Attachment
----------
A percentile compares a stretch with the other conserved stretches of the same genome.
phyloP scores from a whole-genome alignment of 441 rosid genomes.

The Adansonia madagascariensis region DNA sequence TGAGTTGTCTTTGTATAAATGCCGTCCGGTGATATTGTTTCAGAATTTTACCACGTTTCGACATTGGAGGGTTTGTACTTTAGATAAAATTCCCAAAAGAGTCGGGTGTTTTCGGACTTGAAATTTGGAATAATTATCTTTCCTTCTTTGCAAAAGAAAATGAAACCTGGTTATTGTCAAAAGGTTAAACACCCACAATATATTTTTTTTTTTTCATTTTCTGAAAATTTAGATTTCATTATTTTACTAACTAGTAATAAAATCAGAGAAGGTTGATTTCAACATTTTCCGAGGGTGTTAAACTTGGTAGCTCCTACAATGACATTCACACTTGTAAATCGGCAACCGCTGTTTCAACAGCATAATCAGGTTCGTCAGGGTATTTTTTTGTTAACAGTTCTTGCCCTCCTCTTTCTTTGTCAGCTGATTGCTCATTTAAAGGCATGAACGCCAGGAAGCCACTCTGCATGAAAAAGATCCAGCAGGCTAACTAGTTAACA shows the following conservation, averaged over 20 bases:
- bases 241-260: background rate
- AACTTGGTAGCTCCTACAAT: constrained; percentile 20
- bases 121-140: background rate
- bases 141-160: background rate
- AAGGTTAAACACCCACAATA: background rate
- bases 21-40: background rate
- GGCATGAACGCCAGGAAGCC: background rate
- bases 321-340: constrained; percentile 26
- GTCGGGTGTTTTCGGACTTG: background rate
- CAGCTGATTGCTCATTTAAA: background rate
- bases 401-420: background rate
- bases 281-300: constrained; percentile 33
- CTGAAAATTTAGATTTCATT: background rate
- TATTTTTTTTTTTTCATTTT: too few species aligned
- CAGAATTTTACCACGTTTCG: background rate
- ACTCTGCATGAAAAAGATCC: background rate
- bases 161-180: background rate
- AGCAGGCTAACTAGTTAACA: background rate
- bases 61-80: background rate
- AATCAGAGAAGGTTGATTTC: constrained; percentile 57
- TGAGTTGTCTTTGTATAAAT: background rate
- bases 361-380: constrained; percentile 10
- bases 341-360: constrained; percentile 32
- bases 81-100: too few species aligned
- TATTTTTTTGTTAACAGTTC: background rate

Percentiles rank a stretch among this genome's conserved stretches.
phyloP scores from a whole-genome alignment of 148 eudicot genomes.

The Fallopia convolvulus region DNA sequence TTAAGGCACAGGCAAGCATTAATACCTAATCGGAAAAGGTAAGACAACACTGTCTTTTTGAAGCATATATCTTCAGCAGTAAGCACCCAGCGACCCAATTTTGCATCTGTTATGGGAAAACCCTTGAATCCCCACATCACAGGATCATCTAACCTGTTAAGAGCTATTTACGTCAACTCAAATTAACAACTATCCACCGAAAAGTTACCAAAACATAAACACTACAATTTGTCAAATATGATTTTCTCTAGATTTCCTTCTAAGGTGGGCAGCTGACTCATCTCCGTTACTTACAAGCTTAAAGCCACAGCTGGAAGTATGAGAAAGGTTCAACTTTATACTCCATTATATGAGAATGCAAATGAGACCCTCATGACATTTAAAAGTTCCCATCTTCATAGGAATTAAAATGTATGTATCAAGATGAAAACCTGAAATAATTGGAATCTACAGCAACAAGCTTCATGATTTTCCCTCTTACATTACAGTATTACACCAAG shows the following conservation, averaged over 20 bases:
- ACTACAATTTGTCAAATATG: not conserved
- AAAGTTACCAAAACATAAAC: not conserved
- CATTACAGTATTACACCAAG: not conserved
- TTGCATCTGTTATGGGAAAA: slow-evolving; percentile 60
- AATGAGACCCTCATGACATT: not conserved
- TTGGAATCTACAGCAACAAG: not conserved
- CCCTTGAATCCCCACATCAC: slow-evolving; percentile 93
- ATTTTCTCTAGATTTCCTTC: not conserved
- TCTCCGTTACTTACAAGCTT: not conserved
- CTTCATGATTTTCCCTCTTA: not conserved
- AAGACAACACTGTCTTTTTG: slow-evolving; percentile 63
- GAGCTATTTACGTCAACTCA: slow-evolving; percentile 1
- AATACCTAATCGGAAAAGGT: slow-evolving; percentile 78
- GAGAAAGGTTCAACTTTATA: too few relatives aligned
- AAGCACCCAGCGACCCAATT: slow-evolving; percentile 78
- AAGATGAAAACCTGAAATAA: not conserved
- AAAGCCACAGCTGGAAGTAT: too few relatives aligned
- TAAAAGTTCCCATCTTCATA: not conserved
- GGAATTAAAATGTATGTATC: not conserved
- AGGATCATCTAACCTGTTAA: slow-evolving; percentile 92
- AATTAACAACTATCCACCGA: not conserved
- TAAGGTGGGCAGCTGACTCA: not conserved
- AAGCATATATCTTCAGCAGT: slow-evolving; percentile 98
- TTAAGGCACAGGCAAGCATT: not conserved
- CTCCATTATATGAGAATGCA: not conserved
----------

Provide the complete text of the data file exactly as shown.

A percentile compares a stretch with the other conserved stretches of the same genome.
phyloP scores from a whole-genome alignment of 441 rosid genomes.

The Adansonia madagascariensis region DNA sequence TGAGTTGTCTTTGTATAAATGCCGTCCGGTGATATTGTTTCAGAATTTTACCACGTTTCGACATTGGAGGGTTTGTACTTTAGATAAAATTCCCAAAAGAGTCGGGTGTTTTCGGACTTGAAATTTGGAATAATTATCTTTCCTTCTTTGCAAAAGAAAATGAAACCTGGTTATTGTCAAAAGGTTAAACACCCACAATATATTTTTTTTTTTTCATTTTCTGAAAATTTAGATTTCATTATTTTACTAACTAGTAATAAAATCAGAGAAGGTTGATTTCAACATTTTCCGAGGGTGTTAAACTTGGTAGCTCCTACAATGACATTCACACTTGTAAATCGGCAACCGCTGTTTCAACAGCATAATCAGGTTCGTCAGGGTATTTTTTTGTTAACAGTTCTTGCCCTCCTCTTTCTTTGTCAGCTGATTGCTCATTTAAAGGCATGAACGCCAGGAAGCCACTCTGCATGAAAAAGATCCAGCAGGCTAACTAGTTAACA shows the following conservation, averaged over 20 bases:
- bases 241-260: background rate
- AACTTGGTAGCTCCTACAAT: constrained; percentile 20
- bases 121-140: background rate
- bases 141-160: background rate
- AAGGTTAAACACCCACAATA: background rate
- bases 21-40: background rate
- GGCATGAACGCCAGGAAGCC: background rate
- bases 321-340: constrained; percentile 26
- GTCGGGTGTTTTCGGACTTG: background rate
- CAGCTGATTGCTCATTTAAA: background rate
- bases 401-420: background rate
- bases 281-300: constrained; percentile 33
- CTGAAAATTTAGATTTCATT: background rate
- TATTTTTTTTTTTTCATTTT: too few species aligned
- CAGAATTTTACCACGTTTCG: background rate
- ACTCTGCATGAAAAAGATCC: background rate
- bases 161-180: background rate
- AGCAGGCTAACTAGTTAACA: background rate
- bases 61-80: background rate
- AATCAGAGAAGGTTGATTTC: constrained; percentile 57
- TGAGTTGTCTTTGTATAAAT: background rate
- bases 361-380: constrained; percentile 10
- bases 341-360: constrained; percentile 32
- bases 81-100: too few species aligned
- TATTTTTTTGTTAACAGTTC: background rate

Percentiles rank a stretch among this genome's conserved stretches.
phyloP scores from a whole-genome alignment of 148 eudicot genomes.

The Fallopia convolvulus region DNA sequence TTAAGGCACAGGCAAGCATTAATACCTAATCGGAAAAGGTAAGACAACACTGTCTTTTTGAAGCATATATCTTCAGCAGTAAGCACCCAGCGACCCAATTTTGCATCTGTTATGGGAAAACCCTTGAATCCCCACATCACAGGATCATCTAACCTGTTAAGAGCTATTTACGTCAACTCAAATTAACAACTATCCACCGAAAAGTTACCAAAACATAAACACTACAATTTGTCAAATATGATTTTCTCTAGATTTCCTTCTAAGGTGGGCAGCTGACTCATCTCCGTTACTTACAAGCTTAAAGCCACAGCTGGAAGTATGAGAAAGGTTCAACTTTATACTCCATTATATGAGAATGCAAATGAGACCCTCATGACATTTAAAAGTTCCCATCTTCATAGGAATTAAAATGTATGTATCAAGATGAAAACCTGAAATAATTGGAATCTACAGCAACAAGCTTCATGATTTTCCCTCTTACATTACAGTATTACACCAAG shows the following conservation, averaged over 20 bases:
- ACTACAATTTGTCAAATATG: not conserved
- AAAGTTACCAAAACATAAAC: not conserved
- CATTACAGTATTACACCAAG: not conserved
- TTGCATCTGTTATGGGAAAA: slow-evolving; percentile 60
- AATGAGACCCTCATGACATT: not conserved
- TTGGAATCTACAGCAACAAG: not conserved
- CCCTTGAATCCCCACATCAC: slow-evolving; percentile 93
- ATTTTCTCTAGATTTCCTTC: not conserved
- TCTCCGTTACTTACAAGCTT: not conserved
- CTTCATGATTTTCCCTCTTA: not conserved
- AAGACAACACTGTCTTTTTG: slow-evolving; percentile 63
- GAGCTATTTACGTCAACTCA: slow-evolving; percentile 1
- AATACCTAATCGGAAAAGGT: slow-evolving; percentile 78
- GAGAAAGGTTCAACTTTATA: too few relatives aligned
- AAGCACCCAGCGACCCAATT: slow-evolving; percentile 78
- AAGATGAAAACCTGAAATAA: not conserved
- AAAGCCACAGCTGGAAGTAT: too few relatives aligned
- TAAAAGTTCCCATCTTCATA: not conserved
- GGAATTAAAATGTATGTATC: not conserved
- AGGATCATCTAACCTGTTAA: slow-evolving; percentile 92
- AATTAACAACTATCCACCGA: not conserved
- TAAGGTGGGCAGCTGACTCA: not conserved
- AAGCATATATCTTCAGCAGT: slow-evolving; percentile 98
- TTAAGGCACAGGCAAGCATT: not conserved
- CTCCATTATATGAGAATGCA: not conserved